No distinction is made in the text between the priorates of these four persons, but the province of Dacia was probably not instituted before 1228 (1226), and in both the historical works of Bernard Gui and in a late thirteenth-century Swedish calendarium, Ranoldus was considered the first provincial prior. Thus Simon was prior of the convent in Lund only.

The second part begins with the first of two foundations of the convent in Reval (Tallinn). According to the chronicle this first happened in 1229 at the wish of the Danish king Valdemar and with the advice of the papal legate Wilhelm (of Modena), but the friars were compelled to return home by the cruel Estonians who still inclined to their old paganism. In 1246 a provincial chapter in Ribe sent 12 friars to re-establish the convent in Reval. They came from 8 convents in Sweden and Denmark, and their names are given in the text, which ends by telling us that Daniel became the first prior amongst them.

Purpose and audience

The author might have had other aims in writing his short text than just to provide a local history parallel to other Dominican histories of the thirteenth century. The two papal legates mentioned were specially instructed to support crusading in general and in the Baltic in particular. William of Modena, a close associate of Dominic, seems to have attempted to create a religious state directly under papal control along the south and east coast of the Baltic Sea. The area was disputed between the Danish king and the Teutonic Order and continued to be so after William’s plans had proved futile. De ordine predicatorum might therefore reasonably be understood as an attempt to link William of Modena’s papally initiated project exclusively to the Danish king and support the Danish claim to Estonia. If so, it was probably written in the time from December 1261 to October 1262, when mendicants in Dacia, Northern Germany, Poland and Bohemia were commissioned to preach a major crusade to the Eastern Baltic.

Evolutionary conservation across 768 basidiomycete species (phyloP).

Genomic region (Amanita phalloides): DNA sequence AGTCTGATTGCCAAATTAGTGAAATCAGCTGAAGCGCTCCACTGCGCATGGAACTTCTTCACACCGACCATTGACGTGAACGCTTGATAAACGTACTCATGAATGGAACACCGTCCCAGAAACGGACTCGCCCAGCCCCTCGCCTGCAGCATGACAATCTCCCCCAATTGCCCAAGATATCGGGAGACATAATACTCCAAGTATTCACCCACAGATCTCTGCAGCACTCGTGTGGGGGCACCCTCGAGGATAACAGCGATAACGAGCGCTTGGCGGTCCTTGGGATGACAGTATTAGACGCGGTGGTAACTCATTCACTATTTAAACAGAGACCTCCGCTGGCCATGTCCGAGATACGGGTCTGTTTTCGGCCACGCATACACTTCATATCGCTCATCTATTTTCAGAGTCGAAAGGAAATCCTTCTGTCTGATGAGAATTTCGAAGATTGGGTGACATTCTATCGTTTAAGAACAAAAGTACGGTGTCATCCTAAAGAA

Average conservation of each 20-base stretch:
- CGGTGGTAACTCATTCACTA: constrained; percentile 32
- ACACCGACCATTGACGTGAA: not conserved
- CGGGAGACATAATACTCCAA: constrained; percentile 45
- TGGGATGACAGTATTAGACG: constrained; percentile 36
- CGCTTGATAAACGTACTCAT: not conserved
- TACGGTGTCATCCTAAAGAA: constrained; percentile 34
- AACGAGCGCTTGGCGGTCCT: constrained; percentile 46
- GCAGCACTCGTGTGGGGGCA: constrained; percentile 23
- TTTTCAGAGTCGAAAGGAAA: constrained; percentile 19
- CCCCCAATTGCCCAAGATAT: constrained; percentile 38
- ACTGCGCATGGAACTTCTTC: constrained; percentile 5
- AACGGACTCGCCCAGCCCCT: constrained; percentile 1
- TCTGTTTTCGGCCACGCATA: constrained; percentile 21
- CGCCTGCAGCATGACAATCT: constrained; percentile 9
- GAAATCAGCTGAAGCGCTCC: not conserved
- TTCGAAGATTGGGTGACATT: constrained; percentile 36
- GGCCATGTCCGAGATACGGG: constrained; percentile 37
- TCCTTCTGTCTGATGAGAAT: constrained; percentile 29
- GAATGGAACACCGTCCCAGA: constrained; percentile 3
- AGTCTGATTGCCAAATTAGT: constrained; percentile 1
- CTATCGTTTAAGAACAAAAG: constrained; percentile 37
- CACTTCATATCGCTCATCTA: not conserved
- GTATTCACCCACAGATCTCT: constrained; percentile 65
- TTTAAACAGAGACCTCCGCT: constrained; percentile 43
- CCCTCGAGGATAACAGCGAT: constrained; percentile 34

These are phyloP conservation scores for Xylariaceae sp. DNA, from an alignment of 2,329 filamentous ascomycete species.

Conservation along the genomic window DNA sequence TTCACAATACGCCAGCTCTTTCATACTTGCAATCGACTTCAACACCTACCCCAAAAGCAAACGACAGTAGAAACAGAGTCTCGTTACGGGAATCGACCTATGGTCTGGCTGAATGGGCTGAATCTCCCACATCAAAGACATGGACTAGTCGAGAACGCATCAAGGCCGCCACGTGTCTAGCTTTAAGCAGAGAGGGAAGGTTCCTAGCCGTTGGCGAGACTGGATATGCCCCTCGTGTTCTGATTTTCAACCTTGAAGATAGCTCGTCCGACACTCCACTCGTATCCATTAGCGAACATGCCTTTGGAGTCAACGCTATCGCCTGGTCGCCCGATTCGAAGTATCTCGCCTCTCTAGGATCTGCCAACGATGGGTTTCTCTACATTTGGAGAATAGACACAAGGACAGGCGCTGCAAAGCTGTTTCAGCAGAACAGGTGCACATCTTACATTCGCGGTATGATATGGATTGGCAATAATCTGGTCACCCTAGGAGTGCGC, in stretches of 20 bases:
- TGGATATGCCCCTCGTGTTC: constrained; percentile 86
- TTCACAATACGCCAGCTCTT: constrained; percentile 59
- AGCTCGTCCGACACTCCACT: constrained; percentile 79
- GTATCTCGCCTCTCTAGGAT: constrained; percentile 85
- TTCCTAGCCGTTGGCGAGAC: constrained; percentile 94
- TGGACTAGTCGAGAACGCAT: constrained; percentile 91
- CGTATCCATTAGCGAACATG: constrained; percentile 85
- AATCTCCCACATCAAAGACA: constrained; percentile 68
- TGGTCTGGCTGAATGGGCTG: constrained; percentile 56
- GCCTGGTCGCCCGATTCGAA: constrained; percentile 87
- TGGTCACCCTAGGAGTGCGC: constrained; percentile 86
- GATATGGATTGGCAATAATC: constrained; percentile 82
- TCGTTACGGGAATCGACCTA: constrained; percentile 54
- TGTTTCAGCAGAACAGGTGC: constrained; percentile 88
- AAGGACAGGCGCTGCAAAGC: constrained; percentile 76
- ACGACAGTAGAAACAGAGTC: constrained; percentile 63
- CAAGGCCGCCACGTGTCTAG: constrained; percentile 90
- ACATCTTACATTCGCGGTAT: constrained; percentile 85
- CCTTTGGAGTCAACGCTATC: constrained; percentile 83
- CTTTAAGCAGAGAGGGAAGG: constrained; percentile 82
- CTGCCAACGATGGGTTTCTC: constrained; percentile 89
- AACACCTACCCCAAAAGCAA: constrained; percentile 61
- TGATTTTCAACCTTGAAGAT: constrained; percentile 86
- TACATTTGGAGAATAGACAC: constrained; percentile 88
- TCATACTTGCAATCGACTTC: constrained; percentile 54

Medieval reception and transmission

The text was preserved in the manuscript Veriloquium vetus in the University Library of Copenhagen which was copied by Thomas Bartholin in the late seventeenth century. The manuscript and the copy were burned with the library in 1728, but a copy of the copy survived and was edited by LANGEBEK & SUHM 1783 (SRD 5).


  • GALLÉN, J. 1946: La province de Dacie de l'Ordre des Frères Prêcheurs, vol. 1: Historie [sic] générale jusqu'au Grand Schisme, Helsingfors.
  • HALVORSEN, P.B. 1995: “Aux origines de l’Ordre des prêcheurs dans les pays nordiques,” in Fondations et missions. Les initiatives missionnaires dominicaines des frères et des soeurs de langue française (= Mémoire dominicaine. Histoire, documents, vie dominicaine 6), 249–65.
  • HUCKER, B.U. 1989: “Der Plan eines christlichen Königreiches in Livland,” in Gli inizi del cristianesimo in Livonia–Lettonia. Atti del Colloquio Internazionale di Storia Ecclesiastica in occasione dell'VIII centenario della Chiesa in Livonia (1186–1986), Roma, 24–25 Giugno 1986, Città del Vaticano (= Pontificio Comitato di Scienze Storiche: Atti e documenti 1).